Wednesday, December 10, 2014

Buying That First Home May Not Be As Impossible As You Might Believe

[Published Dec. 11, 2014, in the Jeffco editions of the Denver Post's YourHub section. An abbreviated version also appeared in five Jefferson County weekly newspapers.]

This week’s column is inspired by a blog post I read last week.  It asserted that the group of young adults known as millennials will become the largest home buying age group (42%) by the end of 2015.

That comes as a surprise, given how that group is known for preferring renting over buying. They don’t even want to buy cars, becoming the largest source of customers for Car2Go and similar car share services.

For myself, I can’t remember anyone under 35 walking into our Golden office who wasn’t looking for a rental.

If millennials do in fact start buying homes, they’ll need to deal with several misconceptions that they share with other first-time home buyers. 

Myth #1: Lending requirements are too tight.  In fact, lending guidelines have loosened significantly in the past few years since the over-reaction caused by the housing crash of 2008-2010. You owe it to yourself to speak with a reputable loan officer to find out how much of a loan you qualify for. Do not go online to find a lender. Ask a Realtor like one of us at Golden Real Estate to recommend a loan officer we know and trust. We don’t have any captive or “affiliated” lenders.  If we recommend a loan officer, it’s not because our company makes money on the loan, it’s because he or she has served our past clients well.

Myth #2: You need to have a 20% down payment.  Even in the depths of the recent recession, this was never true.  The FHA loan still requires only a 3.5% down payment, and there are conventional loans available requiring 5% or less down without the burden of FHA’s mortgage insurance. If you get your loan through the Colorado Housing Finance Authority, you can buy a home with as little as $1,000 out of pocket!  If you’re an honorably discharged veteran, you may qualify for a VA loan which, as always, offers 100% financing.  

And don’t forget the Mortgage Credit Certificate program, which grants first-time home buyers the ability to declare 20% of the loan interest as a tax credit instead of a tax deduction for the life of the mortgage loan. Think of it as a rebate of 20% of your mortgage interest every year. This unbelievably generous program has been in effect throughout the recession and continues in effect today.  Not every lender or loan officer is authorized to enroll you in this program, so be sure to ask about it.  In addition to first-time home buyers, this program is available to anyone who buys in a designated distressed area, as well as to veterans.  We know loan officers certified for this program, so you could ask us.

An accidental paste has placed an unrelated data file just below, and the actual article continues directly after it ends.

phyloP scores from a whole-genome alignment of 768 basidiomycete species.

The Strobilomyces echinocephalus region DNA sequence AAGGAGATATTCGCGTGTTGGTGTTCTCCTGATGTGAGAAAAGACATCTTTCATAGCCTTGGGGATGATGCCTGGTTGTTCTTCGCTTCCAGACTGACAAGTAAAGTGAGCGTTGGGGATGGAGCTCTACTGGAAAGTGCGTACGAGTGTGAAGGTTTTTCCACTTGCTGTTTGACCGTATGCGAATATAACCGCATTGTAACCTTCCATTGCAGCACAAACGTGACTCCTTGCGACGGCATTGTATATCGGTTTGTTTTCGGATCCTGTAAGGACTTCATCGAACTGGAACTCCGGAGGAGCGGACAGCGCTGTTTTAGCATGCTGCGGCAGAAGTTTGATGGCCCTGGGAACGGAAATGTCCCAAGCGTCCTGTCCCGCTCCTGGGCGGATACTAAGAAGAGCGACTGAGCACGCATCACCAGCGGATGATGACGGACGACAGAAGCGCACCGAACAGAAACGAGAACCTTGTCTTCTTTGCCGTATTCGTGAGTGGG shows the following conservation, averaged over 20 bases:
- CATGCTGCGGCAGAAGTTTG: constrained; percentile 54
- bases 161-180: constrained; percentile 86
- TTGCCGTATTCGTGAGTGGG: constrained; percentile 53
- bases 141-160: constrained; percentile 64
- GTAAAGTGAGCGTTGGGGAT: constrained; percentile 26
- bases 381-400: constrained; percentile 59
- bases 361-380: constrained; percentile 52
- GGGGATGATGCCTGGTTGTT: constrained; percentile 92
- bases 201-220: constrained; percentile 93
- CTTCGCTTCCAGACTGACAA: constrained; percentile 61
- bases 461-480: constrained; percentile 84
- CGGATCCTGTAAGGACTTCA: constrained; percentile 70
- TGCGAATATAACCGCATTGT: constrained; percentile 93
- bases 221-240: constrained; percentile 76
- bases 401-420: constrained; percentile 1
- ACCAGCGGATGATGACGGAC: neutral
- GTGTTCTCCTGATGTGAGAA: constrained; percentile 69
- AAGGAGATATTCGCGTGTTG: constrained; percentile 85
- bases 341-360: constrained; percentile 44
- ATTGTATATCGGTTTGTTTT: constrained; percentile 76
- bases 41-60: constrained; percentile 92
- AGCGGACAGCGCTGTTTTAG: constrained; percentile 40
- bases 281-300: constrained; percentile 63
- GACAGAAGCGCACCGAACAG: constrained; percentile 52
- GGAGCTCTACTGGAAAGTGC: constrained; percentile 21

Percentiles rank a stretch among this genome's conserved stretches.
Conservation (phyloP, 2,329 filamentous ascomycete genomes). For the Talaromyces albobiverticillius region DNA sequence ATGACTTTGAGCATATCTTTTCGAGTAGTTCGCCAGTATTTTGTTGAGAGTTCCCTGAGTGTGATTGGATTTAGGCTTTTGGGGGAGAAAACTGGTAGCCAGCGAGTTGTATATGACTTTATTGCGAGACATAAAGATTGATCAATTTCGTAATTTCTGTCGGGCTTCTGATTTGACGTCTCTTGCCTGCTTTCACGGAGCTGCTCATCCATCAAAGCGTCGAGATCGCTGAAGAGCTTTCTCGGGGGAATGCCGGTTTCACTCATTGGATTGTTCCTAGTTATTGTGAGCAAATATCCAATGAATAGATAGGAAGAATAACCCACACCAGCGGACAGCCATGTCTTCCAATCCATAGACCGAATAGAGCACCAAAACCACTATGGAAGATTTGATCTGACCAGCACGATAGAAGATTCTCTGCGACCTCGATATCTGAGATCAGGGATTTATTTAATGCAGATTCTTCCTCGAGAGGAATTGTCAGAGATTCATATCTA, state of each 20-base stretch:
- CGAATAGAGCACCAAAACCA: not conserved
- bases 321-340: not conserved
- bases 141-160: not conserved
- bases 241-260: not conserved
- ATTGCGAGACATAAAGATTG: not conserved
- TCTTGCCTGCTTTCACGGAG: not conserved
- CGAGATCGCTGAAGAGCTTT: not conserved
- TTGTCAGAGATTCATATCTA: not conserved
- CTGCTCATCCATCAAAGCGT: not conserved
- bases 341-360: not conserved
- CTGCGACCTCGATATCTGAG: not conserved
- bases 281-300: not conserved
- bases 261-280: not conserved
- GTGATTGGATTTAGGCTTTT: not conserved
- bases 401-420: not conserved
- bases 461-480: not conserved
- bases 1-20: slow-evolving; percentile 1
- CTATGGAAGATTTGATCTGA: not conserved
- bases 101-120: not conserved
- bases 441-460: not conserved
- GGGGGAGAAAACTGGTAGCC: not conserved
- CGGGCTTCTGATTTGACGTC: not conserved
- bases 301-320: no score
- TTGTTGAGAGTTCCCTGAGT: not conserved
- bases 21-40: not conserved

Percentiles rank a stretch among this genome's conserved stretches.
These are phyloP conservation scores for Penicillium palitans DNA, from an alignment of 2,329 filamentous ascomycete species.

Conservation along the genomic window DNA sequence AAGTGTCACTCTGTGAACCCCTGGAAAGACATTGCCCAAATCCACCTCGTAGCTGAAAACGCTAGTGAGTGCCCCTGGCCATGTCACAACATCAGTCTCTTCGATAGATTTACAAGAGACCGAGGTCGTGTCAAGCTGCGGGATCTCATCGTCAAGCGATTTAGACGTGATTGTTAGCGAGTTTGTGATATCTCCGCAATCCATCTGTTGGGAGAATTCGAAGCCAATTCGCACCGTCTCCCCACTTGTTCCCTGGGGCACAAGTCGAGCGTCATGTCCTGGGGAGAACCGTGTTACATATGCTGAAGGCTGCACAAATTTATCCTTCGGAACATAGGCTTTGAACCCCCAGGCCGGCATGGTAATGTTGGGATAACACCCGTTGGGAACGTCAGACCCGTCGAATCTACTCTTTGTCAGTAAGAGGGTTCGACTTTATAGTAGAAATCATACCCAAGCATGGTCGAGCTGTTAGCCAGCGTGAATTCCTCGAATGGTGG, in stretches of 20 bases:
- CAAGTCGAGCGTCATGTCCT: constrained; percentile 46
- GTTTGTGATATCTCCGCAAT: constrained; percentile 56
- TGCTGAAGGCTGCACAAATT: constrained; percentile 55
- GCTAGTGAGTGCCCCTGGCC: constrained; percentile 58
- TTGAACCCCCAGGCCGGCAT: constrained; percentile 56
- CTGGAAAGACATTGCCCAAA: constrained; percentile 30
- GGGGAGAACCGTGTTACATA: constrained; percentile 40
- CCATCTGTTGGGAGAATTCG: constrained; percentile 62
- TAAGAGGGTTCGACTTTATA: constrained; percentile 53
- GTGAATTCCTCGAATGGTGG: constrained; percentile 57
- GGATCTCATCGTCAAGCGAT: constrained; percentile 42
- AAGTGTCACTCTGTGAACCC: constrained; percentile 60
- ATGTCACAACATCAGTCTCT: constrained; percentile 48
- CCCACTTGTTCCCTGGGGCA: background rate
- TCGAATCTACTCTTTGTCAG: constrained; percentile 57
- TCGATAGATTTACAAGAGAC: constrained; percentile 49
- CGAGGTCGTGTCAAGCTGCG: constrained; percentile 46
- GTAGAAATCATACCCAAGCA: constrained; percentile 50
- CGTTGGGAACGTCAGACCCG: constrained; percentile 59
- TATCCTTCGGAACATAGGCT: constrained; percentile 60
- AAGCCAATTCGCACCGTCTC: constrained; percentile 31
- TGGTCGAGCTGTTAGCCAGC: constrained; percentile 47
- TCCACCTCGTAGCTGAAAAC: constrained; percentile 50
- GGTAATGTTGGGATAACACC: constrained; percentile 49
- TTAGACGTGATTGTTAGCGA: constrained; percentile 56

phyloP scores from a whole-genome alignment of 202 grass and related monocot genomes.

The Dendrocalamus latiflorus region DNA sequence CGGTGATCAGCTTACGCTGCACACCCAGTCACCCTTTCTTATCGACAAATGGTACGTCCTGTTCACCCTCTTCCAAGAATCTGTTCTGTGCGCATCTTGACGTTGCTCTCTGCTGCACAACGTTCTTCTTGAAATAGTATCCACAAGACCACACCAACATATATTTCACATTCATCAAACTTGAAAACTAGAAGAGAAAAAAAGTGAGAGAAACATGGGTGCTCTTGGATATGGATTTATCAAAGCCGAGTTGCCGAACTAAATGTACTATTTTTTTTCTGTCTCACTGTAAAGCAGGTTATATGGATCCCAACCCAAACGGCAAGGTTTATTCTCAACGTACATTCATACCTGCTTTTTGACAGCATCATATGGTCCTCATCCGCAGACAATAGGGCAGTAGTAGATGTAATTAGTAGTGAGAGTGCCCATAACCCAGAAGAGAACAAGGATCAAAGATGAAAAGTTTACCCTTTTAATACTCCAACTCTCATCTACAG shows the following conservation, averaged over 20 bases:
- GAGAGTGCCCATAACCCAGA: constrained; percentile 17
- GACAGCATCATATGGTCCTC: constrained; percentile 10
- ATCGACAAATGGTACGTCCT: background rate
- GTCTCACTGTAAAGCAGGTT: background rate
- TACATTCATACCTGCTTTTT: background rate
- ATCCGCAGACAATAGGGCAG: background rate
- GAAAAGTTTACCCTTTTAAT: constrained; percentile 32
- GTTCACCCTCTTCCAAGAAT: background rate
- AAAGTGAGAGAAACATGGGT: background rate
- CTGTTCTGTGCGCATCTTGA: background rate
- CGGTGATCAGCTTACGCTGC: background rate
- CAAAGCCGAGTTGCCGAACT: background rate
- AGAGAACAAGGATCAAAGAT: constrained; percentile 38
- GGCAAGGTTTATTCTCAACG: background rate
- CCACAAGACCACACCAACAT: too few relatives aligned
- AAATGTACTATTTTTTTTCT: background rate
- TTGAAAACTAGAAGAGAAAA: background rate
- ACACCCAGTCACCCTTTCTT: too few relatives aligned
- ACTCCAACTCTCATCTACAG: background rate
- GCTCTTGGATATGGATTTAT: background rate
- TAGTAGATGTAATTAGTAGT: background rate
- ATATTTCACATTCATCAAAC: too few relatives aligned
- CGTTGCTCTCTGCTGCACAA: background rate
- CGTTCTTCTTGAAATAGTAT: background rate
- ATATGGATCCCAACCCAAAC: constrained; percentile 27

Myth #3: You can get a better deal by buying without a buyer’s agent.  This belief comes from a real misunderstanding of the home buying process. As a buyer, you need an agent on your side, not just to negotiate the original purchase contract, but to shepherd you through the closing process.  You need an agent to coach you on valuation, on inspection issues (including selection of a trusted inspector), and countless other matters that will arise before a closing can happen. The listing agent, at best, can only treat you fairly. He will not be on your side in a transaction. You need a an experienced buyer’s agent.

Coming Soon: Fabulous Net Zero Home in Lafayette

[Published Dec. 11, 2014, in the Jeffco editions of the Denver Post's YourHub section and in five Jefferson County weekly newspapers]

2339 High Lonesome Trail, Lafayette

If You’re Into Organic Gardening, This Solar-Powered Home Is for You
This home is a rare "net zero" home in terms of electricity. The roof-mounted photovoltaic system generates enough electricity to satisfy this home's electrical needs, which include hot water. Only heating and cooking are done by natural gas. In the backyard are several organic gardening beds (below) plus composting boxes serving all planting needs. 
Upstairs is a spacious master suite overlooking the backyard and the greenbelt behind it, plus two guest bedrooms facing the front yard. In the basement is a guest suite with its own kitchenette, currently rented out to a roomer, plus a home theater with a high-end surround-sound system.  Don’t look for this home on the MLS — the sellers don’t want to list it until after the holidays.  But you can take a narrated video tour of it on its special website shown above. Ranks Denver #3 In Top 2015 Growth Markets

[Published Dec. 11, 2014, in the Jeffco editions of the Denver Post's YourHub section]

In its latest housing report, named 10 markets “ready for significant acceleration across housing metrics,” and Denver was third on that list, including our west metro area as well as Aurora and Broomfield.

Among the 10 markets named, Denver had the highest expected growth in home sales — 14%. Next highest were Atlanta (#1 on the list) and Phoenix (#8), both with 11% growth, and Washington DC (#10) with 10% growth in home sales.

The other cities on the list were Dallas-Ft. Worth (#2), Des Moines (#4), Houston (#5), Los Angeles (#6), Minneapolis (#7), and San Jose (#9).

The report stated that Denver’s high growth in home sales will be in spite of the low inventory we have been witnessing. For more information on this or any real estate topic, call me at 303-525-1851.

Wednesday, December 3, 2014

Negotiating Multiple Offers Can -- and Probably Should -- Resemble an Auction

[Published Dec. 4, 2014, in the Jeffco editions of the Denver Post's YourHub section. An abbreviated version also appeared in five Jefferson County weekly newspapers. The last paragraph appears only in this posting.]

There’s an unwritten and largely unspoken protocol when it comes to revealing the specifics of competing offers when more than one offer is received on a listing.  I’m not sure why this is, but maybe some of my colleagues who are regular readers of this column can help me understand why they believe a listing agent should or should not reveal the specifics of offers received.

When functioning as an “agent” instead of as a “transaction broker,” it is clear to me that it’s in my clients’ best interest to maximize the price they get for their home.  In that effort, it seems only right that I should do what I can to play buyers against each other — with my client’s knowledge and approval.